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Michigan STate Pro Combat


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I personally love that helmet. Really has a Spartan vibe being bronze. Not only that but the Green and this shade of bronze look great together. Replace the black with white, maybe throw in some Greek patterned striping and you have a really sharp, unique set. That being said the black competely ruin this uniform. Also what does it say at the base of the helmet stripe?

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What so bad about these jerseys? There cool because the gold represents the Sparty Statue outside Spartan Stadium. The jerseys are also to intimidate Michigan beacuse of the greek meaning ?Molon Labe? which means "come and take them". People might have to get use to this, MSU is thinking about being the "Oregon of the midwest."


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What so bad about these jerseys? There cool because the gold represents the Sparty Statue outside Spartan Stadium. The jerseys are also to intimidate Michigan beacuse of the greek meaning ?Molon Labe? which means "come and take them". People might have to get use to this, MSU is thinking about being the "Oregon of the midwest."


Whatever you say Mr. Walters...


It's been one full day since Nike has released the design of Michigan State's Nike Pro Combat uniforms to be worn against Michigan on Oct. 15. (That sentence, the Gregorian calendar, and the inexorable passage of time are all brought to you by Nike.)

In my circles, reactions have generally been at least one of the following: Begrudging acceptance, perplexed bewilderment, pearl-clutching abhorrence, full-on rejoicing or complete indifference.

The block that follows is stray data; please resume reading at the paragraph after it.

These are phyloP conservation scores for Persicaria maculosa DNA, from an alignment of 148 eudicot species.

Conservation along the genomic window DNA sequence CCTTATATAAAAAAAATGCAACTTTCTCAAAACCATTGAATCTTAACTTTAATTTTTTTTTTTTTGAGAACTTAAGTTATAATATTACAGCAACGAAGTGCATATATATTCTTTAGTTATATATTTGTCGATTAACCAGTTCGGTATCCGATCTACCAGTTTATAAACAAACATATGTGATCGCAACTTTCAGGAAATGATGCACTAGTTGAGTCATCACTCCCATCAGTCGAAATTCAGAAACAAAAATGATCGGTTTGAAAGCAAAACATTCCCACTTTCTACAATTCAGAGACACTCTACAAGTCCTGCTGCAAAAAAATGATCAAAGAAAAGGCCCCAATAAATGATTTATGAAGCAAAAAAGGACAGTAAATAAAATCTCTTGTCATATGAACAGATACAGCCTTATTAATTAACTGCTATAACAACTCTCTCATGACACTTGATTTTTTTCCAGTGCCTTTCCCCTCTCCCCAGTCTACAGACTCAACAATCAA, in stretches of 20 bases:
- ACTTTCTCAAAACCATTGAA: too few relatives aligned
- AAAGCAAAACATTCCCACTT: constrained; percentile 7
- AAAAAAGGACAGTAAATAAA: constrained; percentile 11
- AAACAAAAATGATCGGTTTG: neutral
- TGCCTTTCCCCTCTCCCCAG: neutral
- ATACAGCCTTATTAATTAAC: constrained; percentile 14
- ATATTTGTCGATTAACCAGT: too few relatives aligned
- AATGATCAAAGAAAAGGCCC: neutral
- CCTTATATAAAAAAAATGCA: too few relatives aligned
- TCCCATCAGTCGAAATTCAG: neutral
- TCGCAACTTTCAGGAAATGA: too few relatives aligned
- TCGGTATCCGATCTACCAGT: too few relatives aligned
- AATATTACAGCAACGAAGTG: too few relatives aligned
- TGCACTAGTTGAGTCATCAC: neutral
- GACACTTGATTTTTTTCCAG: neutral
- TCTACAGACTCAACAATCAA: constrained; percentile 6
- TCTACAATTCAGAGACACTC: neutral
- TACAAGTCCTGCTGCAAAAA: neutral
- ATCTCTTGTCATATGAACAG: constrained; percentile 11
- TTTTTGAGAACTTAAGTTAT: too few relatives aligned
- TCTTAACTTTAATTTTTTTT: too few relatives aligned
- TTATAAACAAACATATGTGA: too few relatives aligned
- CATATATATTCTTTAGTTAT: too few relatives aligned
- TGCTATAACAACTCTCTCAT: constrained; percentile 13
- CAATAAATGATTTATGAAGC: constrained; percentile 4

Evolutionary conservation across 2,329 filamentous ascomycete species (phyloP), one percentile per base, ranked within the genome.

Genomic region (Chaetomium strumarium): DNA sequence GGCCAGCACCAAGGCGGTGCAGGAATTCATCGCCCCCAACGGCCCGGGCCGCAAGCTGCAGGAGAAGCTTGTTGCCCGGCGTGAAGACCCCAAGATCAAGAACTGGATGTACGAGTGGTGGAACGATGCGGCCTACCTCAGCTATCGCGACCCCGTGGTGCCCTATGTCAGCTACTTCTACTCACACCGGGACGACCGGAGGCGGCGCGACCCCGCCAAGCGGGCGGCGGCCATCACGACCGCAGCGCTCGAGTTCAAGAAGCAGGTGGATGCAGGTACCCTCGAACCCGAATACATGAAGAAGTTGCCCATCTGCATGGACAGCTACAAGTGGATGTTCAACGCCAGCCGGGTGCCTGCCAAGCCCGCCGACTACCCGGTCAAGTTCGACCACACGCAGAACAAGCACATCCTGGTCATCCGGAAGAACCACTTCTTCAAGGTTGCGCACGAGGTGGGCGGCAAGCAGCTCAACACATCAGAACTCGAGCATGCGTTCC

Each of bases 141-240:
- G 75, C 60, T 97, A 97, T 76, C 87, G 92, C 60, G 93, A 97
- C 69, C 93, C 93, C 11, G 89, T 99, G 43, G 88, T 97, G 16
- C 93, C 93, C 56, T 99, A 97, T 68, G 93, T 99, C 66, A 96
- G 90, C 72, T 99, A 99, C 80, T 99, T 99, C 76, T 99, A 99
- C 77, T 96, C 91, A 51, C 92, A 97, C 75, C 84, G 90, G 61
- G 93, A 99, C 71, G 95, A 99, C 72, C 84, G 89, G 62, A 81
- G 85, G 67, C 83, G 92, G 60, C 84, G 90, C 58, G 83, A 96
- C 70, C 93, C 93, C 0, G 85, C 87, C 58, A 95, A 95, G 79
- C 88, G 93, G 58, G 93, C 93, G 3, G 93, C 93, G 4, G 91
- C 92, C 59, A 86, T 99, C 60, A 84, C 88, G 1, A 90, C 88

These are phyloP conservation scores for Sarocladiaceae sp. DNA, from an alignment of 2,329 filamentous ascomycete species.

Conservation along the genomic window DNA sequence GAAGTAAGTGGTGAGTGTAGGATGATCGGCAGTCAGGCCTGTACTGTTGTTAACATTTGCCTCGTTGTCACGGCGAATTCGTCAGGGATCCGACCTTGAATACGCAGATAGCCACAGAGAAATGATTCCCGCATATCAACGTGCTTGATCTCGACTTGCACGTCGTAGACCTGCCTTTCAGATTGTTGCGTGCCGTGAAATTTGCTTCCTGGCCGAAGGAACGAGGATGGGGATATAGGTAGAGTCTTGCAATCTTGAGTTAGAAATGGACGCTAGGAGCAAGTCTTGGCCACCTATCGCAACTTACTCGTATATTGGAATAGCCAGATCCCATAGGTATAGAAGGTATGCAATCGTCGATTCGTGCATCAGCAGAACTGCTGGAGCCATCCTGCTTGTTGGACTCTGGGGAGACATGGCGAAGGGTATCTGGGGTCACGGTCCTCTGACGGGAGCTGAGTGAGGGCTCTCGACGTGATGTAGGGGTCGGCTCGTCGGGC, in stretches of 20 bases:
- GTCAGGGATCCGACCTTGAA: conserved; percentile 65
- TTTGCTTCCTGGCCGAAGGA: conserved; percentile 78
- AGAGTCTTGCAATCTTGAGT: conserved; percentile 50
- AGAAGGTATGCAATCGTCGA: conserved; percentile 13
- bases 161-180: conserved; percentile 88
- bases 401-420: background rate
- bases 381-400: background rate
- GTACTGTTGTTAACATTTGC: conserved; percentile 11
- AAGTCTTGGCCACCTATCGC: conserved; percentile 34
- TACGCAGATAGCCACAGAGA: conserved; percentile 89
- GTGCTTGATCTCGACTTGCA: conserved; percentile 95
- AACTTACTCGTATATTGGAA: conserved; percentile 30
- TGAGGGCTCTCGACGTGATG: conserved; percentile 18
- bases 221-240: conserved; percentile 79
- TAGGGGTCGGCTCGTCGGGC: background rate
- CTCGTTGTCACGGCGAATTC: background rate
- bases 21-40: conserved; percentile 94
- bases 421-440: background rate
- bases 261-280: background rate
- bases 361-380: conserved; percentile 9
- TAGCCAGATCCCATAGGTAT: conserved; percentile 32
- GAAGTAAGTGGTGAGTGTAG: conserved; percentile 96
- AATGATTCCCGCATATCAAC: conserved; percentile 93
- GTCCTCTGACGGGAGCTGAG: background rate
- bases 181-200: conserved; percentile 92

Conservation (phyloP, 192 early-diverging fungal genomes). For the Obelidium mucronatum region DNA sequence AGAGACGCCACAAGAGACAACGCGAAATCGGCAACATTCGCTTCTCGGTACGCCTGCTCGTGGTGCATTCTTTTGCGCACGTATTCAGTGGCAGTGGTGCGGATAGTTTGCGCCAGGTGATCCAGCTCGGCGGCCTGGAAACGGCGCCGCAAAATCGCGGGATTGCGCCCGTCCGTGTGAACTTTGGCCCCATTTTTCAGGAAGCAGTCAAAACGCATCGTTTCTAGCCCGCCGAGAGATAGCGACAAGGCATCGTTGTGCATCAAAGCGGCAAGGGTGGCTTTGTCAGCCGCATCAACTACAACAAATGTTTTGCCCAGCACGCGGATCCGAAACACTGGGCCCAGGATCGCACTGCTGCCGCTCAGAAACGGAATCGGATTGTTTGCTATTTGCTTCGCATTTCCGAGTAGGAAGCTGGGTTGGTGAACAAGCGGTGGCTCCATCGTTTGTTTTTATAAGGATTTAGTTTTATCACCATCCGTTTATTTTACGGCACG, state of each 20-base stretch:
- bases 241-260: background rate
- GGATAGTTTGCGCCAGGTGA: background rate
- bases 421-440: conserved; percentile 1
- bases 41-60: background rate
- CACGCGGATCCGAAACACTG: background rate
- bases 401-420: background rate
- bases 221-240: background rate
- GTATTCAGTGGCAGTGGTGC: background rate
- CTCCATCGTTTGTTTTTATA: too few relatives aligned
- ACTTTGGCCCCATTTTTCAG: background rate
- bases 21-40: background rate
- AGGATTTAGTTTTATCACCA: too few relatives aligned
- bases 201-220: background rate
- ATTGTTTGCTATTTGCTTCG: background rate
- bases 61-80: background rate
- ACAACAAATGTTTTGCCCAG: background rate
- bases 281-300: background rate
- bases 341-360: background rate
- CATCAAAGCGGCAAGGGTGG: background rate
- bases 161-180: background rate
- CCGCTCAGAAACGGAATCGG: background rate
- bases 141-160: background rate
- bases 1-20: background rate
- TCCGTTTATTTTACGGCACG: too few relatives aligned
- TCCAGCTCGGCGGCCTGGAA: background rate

Personally, I love them and tweeted as much Tuesday morning. So with my abject enthusiasm for this look stated for the record, I'm going to posit an opinion that is neither new, nor novel: I want Nike to turn Michigan State into the Oregon of the Midwest.

Yes, Oregon. Flourescent, patterned, shiny, garish Oregon. I want Nike chairman, and Oregon alumnus, Phil Knight's corporate goons to sew and stitch and stencil Michigan State into the haute couture. I want the Spartans to look like this every single weekend.

There's someone to blame for this. This guy. Remember him from 2010? He didn't mean no harm to anyone. But boy did Michigan State fans turn the hose on him, all for having the temerity to slightly alter the Spartan helmet that we had all come to know and love. We took to Facebook and complained until someone did something about it.

It was this weird, unifying moment among Spartan fans. We stood up to Nike's corporate feces, and said as one: "Thanks but no thanks, Nike. We like our helmet the way it is." And for maybe the fourth (total guess) time ever in American corporate history, Nike didn't get its way.

Well, we were too late. Nike already had its way, and it's having its way now. That oddly jowled Spartan helmet was Phase One in the Nike-driven repurposing (we're now two seasons in) of Michigan State athletics. The bronze trim on both hoops and football uniforms. The paneled jersey pants and shorts. The number fonts. The horrific hockey jerseys. Michigan State sold its sartorial soul to Nike 11 years ago -- rebuffing the advances of that Spartan helmet design means the Swoosh only got 92 percent of what it wanted, instead of the whole damn pie.